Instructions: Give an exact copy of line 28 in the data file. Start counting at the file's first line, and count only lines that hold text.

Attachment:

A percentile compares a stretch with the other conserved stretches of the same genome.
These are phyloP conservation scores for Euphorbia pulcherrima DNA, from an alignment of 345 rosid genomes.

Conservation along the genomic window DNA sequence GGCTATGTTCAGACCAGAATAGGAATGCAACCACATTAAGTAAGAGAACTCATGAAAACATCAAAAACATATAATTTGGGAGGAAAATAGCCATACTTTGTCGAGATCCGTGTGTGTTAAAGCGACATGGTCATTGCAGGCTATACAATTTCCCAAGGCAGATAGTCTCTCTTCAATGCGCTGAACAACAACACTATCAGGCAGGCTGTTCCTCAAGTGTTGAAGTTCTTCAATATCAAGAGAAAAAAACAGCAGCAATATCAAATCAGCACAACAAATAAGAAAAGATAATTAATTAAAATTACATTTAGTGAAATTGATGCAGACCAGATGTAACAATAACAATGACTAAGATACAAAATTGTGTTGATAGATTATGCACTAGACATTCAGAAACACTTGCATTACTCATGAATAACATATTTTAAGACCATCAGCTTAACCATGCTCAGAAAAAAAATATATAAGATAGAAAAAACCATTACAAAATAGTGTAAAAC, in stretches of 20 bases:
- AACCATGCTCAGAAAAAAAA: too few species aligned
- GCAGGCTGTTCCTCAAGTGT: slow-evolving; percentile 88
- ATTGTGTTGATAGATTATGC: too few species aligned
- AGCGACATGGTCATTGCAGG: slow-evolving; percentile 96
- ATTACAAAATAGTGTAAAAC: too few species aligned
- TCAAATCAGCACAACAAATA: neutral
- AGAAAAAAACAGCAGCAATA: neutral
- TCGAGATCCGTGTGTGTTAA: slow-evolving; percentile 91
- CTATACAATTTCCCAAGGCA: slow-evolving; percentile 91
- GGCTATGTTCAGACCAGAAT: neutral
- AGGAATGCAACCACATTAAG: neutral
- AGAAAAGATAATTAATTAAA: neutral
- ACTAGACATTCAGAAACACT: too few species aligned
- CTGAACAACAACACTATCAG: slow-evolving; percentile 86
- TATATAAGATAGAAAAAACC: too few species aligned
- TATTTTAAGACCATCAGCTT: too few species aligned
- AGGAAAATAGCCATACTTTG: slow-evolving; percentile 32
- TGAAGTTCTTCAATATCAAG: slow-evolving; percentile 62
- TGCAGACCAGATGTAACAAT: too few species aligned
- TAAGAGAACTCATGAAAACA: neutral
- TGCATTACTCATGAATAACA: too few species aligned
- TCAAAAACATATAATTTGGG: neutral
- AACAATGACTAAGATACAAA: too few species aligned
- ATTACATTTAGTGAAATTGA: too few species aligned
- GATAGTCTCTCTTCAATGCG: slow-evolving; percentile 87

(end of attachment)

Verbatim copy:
- GATAGTCTCTCTTCAATGCG: slow-evolving; percentile 87